Study Finds Recession Has Damaged Minority Finances More
A study from the Pew Research Center indicates that black and Hispanic credit union members may have been hurt much more by the current recession than white credit union members.
According to “Wealth Gaps Rise to Record Highs Between Whites, Blacks and Hispanics,” median wealth of white households is 20 times that of black households and 18 times that of Hispanic households.
The report analyzed data from the Survey of Income and Program Participation, an economic survey of tens of thousands of households managed by the U.S. Census Bureau.
The survey indicated that wealth in black and Hispanic households suffered more because those populations were hit more deeply by the collapse in home prices.
The researchers found that from 2005 to 2009, the median level of home equity held by Hispanic homeowners declined by half—from $99,983 to $49,145—while the home ownership rate among Hispanics also fell, from 51% to 47%.
Researchers suggested the fact that more Hispanics live in states most deeply hit by the housing crisis, California, Florida, Nevada and Arizona, as the reason.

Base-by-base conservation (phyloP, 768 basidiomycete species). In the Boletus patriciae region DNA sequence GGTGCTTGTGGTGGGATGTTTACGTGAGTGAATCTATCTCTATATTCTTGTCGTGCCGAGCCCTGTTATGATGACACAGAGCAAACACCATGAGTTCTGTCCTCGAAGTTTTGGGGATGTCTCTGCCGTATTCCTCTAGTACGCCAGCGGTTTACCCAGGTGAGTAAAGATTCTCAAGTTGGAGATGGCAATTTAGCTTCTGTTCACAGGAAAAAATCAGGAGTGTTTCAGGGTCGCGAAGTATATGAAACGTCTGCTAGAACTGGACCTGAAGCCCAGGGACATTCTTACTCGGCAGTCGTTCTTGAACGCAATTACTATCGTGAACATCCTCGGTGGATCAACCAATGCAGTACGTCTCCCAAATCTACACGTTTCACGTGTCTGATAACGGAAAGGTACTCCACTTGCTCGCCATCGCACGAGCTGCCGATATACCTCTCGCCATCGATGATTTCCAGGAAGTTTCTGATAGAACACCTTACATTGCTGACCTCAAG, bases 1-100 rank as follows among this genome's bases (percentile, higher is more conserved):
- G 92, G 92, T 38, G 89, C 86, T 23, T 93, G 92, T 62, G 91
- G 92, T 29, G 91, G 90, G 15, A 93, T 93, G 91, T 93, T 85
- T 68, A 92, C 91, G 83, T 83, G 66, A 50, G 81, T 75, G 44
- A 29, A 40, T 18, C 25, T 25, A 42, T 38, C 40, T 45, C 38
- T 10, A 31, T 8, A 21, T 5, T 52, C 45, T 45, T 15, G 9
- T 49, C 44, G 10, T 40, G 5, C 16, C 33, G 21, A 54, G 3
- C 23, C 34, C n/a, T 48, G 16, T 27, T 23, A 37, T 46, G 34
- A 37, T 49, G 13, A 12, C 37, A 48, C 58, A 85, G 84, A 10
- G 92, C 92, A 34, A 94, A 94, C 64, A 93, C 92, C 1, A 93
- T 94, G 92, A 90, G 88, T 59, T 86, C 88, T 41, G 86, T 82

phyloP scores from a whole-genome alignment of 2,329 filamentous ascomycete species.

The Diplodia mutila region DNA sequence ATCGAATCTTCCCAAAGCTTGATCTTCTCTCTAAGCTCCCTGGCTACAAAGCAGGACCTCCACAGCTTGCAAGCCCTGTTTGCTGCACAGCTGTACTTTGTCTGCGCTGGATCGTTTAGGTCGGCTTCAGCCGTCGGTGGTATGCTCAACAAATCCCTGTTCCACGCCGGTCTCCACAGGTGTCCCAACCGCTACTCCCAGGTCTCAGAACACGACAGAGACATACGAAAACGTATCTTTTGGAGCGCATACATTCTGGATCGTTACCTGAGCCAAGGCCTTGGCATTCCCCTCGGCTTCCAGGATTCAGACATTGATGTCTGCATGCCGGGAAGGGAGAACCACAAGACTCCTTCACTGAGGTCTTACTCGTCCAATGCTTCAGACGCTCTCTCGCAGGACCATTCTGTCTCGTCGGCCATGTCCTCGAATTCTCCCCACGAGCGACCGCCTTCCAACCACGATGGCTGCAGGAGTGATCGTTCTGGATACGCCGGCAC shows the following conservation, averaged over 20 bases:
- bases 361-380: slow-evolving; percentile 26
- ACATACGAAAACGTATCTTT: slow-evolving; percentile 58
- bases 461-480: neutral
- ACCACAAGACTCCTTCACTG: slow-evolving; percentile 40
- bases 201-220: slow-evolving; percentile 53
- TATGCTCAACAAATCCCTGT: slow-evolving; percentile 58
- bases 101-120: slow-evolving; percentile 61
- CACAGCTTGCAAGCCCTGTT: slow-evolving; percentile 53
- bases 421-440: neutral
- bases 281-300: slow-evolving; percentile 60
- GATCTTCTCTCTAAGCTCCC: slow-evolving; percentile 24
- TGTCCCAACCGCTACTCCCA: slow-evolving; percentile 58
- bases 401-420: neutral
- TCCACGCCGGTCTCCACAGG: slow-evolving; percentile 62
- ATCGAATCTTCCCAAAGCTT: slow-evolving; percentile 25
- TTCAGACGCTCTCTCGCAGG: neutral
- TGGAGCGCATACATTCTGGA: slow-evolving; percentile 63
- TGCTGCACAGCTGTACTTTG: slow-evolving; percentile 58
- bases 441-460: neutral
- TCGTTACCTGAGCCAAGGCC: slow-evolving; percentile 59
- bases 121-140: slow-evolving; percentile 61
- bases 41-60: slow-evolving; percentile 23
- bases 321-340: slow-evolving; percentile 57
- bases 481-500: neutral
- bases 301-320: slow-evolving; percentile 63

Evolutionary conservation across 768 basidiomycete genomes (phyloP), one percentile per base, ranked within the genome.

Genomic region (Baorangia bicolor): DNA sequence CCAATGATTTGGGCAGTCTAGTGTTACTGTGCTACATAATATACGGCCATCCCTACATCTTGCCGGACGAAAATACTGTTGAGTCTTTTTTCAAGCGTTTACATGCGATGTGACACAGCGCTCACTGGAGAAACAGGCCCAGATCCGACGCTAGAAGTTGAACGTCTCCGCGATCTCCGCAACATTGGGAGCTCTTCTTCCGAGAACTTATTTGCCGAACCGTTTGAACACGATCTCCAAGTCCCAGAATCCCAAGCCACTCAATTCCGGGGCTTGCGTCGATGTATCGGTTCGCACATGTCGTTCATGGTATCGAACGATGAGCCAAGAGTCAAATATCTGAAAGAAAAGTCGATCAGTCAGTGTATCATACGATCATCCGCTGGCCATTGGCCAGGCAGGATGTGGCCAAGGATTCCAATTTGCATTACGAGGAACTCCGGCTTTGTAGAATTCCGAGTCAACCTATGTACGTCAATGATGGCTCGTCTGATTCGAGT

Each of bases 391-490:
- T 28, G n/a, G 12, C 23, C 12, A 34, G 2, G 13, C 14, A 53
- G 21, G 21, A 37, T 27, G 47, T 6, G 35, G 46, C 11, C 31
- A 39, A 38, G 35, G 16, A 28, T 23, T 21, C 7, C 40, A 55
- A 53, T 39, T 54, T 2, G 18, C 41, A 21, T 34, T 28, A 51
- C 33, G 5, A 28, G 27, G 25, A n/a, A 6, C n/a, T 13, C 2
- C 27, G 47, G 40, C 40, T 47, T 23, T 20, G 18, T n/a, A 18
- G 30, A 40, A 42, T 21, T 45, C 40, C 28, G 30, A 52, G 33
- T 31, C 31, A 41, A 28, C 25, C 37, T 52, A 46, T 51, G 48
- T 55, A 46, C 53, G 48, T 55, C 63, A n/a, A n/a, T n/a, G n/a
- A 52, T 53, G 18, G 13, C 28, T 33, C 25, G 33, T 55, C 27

Researchers said white and black homeowners also saw the median value of their home equity decline during this period, but not by as much as Hispanics. Among white homeowners, researchers found that home prices moved from $115,364 in 2005 to $95,000 in 2009.
Among black homeowners, home prices moved from $76,910 in 2005 to $59,000 in 2009. There was little or no change during this period in the home ownership rate for whites and blacks; it fell from 47% to 46% among blacks and was unchanged at 74% among whites, the report found.